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What you don’t get, if the road is uneven or you ask for more torque than the 305-section rear Pirellis can cope with, is an immediate, flow-sapping rendezvous with the traction control system – or, if all the systems are off, an unexpected armful of opposite lock. Instead, you can properly exploit the V12 while enjoying the sweetest ride and handling compromise since the excellent V8 DB11 of 2018 (the first Aston Martin overseen by Matt Becker, son of Lotus legend Roger and now chief engineer at JLR). Where the GR86 comparison comes in is the 770 Ultimate’s adjustability and forgivingness. Like many great cars, it makes a hero of the driver.

There are other fine-tuning elements that were parsed into the DBS recipe during the 770 Ultimate’s 18-month gestation. The torque interruption during gearshifts is shorter yet transmission ‘double-bump’ has also been eradicated, so the car swaps cogs faster but now pulls out of T-junctions with seamless ease and none of the shunt that you sometimes get with the regular car. Anyone familiar with the DBS couldn’t fail to notice the easier drivability this brings, just as they would better enjoy the 770 Ultimate’s more concentrated, accurate steering and iron-fist-in-a-velvet-glove gait, which is just as appreciable at 20mph as at 120mph. 

The 770 Ultimate is, perhaps, a touch louder than the regular DBS at a cruise, but it still embarrasses the 812 Superfast in terms of, you know, actual touring ability. In truth, the Ferrari looks like an Aston rival but really is a hardcore supercar that happens to put its engine up front.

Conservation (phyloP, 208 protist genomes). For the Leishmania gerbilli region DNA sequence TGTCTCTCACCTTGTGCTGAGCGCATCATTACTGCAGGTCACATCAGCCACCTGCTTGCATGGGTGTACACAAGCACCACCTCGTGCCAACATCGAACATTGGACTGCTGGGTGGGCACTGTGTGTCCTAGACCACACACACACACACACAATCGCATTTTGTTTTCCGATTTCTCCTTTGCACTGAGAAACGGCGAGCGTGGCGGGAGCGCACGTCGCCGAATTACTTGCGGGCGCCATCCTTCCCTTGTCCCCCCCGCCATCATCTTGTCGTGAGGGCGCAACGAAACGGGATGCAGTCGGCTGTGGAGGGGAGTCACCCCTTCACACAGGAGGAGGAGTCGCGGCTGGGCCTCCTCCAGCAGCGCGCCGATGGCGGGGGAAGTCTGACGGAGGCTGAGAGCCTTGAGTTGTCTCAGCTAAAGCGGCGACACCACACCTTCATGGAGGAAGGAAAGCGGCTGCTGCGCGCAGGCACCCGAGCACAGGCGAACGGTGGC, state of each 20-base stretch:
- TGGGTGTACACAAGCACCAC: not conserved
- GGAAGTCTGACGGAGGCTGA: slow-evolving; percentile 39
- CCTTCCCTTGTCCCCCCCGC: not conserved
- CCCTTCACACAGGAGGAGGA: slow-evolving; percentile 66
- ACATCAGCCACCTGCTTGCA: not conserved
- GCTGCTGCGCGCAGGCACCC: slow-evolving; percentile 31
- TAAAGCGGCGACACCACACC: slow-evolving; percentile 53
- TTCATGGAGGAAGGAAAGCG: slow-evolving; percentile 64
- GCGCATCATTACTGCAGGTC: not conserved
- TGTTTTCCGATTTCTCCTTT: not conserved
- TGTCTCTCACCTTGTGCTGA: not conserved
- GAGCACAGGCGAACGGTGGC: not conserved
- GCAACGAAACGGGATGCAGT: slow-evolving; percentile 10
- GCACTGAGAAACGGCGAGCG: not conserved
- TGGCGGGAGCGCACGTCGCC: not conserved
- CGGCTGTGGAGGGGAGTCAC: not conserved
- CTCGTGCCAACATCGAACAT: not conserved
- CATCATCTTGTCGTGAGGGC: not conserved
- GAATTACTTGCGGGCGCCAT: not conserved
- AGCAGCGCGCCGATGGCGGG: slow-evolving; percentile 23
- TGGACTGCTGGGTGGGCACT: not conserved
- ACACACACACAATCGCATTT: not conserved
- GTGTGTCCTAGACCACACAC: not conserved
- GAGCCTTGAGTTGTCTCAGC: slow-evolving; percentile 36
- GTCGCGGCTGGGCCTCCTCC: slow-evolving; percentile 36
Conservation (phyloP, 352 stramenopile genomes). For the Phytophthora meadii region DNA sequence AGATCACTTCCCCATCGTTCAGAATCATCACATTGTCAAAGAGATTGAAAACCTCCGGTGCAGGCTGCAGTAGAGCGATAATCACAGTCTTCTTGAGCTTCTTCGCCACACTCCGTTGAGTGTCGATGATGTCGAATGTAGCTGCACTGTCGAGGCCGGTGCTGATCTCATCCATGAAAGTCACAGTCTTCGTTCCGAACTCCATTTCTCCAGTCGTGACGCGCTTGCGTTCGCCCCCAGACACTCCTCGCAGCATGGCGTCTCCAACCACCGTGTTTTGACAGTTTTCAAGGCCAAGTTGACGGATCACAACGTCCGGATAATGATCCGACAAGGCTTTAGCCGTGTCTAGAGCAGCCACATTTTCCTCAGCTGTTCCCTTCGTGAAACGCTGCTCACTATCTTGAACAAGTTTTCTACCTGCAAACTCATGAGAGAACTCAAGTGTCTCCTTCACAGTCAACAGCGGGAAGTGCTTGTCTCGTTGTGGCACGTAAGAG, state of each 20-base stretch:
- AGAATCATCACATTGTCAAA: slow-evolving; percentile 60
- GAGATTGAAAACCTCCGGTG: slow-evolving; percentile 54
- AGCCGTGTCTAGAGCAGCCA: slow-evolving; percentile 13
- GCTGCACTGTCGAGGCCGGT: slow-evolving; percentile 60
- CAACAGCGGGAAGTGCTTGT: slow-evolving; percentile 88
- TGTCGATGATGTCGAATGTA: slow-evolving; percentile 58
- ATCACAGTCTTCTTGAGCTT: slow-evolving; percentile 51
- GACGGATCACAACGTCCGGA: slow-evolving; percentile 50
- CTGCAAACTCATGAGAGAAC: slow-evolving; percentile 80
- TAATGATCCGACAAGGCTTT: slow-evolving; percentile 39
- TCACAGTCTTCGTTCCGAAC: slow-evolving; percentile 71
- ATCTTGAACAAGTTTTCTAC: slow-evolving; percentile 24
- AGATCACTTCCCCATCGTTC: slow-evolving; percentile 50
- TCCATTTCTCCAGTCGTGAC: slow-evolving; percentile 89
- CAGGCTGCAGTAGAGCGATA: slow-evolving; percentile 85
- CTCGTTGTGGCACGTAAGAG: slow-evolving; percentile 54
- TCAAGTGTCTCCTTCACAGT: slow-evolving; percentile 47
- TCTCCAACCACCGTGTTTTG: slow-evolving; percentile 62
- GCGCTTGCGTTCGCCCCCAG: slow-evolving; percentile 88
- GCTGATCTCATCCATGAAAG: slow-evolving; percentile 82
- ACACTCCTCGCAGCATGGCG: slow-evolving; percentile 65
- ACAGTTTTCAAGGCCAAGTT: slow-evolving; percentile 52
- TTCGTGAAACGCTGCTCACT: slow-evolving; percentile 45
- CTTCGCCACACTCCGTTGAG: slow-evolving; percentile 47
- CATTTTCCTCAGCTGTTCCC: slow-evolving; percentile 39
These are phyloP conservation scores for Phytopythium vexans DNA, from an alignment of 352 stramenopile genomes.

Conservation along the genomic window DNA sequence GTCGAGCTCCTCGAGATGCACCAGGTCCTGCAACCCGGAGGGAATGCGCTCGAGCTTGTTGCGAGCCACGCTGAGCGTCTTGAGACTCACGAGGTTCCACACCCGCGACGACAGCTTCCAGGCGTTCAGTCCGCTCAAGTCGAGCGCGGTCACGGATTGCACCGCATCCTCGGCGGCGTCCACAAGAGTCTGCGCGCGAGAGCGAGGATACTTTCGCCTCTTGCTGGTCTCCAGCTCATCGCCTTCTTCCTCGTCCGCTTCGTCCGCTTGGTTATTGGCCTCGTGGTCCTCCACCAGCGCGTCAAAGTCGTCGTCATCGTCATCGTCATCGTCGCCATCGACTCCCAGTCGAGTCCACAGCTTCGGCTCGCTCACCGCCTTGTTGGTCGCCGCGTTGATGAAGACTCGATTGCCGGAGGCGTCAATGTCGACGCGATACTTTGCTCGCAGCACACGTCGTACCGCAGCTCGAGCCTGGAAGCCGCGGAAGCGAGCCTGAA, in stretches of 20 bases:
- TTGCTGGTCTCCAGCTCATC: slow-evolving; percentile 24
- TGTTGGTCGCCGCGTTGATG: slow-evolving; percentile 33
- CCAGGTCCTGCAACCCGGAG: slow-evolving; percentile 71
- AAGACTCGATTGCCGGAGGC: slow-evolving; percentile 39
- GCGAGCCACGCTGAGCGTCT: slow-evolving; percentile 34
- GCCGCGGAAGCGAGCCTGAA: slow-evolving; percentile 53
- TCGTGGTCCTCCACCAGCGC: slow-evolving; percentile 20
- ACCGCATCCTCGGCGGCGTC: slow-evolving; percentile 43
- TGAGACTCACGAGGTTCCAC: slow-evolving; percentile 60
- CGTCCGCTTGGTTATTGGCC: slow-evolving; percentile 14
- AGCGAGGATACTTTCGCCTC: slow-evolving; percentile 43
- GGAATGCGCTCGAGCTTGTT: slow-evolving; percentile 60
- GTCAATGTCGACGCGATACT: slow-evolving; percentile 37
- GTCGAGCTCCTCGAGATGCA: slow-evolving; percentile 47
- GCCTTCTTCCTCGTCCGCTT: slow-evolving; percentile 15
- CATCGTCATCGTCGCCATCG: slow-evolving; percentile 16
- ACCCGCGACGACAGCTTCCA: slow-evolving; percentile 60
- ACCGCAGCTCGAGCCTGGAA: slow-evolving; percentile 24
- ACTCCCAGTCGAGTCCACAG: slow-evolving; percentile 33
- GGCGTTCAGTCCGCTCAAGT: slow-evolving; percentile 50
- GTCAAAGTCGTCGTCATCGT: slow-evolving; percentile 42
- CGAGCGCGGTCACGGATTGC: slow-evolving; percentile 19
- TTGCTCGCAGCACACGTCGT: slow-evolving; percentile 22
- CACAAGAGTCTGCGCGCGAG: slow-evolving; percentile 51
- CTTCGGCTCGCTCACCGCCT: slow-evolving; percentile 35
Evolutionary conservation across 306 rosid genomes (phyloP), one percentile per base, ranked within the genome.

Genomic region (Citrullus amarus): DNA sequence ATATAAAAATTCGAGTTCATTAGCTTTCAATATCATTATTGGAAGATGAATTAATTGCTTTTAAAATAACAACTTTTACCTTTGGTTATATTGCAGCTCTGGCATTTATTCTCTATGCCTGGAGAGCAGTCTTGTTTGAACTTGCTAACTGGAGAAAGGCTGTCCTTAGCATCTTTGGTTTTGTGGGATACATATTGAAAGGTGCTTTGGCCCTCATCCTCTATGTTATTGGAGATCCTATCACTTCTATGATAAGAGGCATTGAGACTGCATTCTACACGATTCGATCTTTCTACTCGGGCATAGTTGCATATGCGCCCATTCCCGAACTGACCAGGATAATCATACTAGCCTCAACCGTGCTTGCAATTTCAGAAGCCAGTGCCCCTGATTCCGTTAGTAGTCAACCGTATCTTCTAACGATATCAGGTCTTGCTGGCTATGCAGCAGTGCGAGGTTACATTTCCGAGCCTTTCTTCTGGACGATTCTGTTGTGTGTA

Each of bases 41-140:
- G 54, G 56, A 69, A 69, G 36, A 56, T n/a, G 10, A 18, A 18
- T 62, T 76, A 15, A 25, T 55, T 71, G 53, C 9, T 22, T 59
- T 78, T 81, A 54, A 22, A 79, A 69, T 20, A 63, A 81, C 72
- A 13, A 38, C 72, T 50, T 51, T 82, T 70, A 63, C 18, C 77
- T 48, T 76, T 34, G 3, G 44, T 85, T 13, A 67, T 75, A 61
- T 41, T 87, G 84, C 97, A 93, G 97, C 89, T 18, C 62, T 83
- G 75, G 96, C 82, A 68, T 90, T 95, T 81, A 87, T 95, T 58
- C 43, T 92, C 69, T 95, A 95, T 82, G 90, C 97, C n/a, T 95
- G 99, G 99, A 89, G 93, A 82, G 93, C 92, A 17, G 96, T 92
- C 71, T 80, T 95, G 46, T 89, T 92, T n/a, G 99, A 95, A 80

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So what we have here is probably the finest Aston of the modern era. One that’s not much less usable than, say, the Porsche 911 Turbo, yet has a sense of occasion any Ferrari or Bentley would be proud to have and is so dynamically proficient that you could happily hammer one a thousand motorway miles then have your jaw dropped on a tatty country road at the other end. 

The 770 Ultimate’s breadth really is something. As Newton puts it: “We don’t just want to put big engines in cars and make hot rods.” Quite an understatement. And quite a car. 

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Richard Lane

Richard Lane
Title: Deputy road test editor

Richard joined Autocar in 2017 and like all road testers is typically found either behind a keyboard or steering wheel.

As deputy road test editor he delivers in-depth road tests and performance benchmarking, plus feature-length comparison stories between rival cars. He can also be found presenting on Autocar's YouTube channel.

Mostly interested in how cars feel on the road – the sensations and emotions they can evoke – Richard drives around 150 newly launched makes and models every year. His job is then to put the reader firmly in the driver's seat.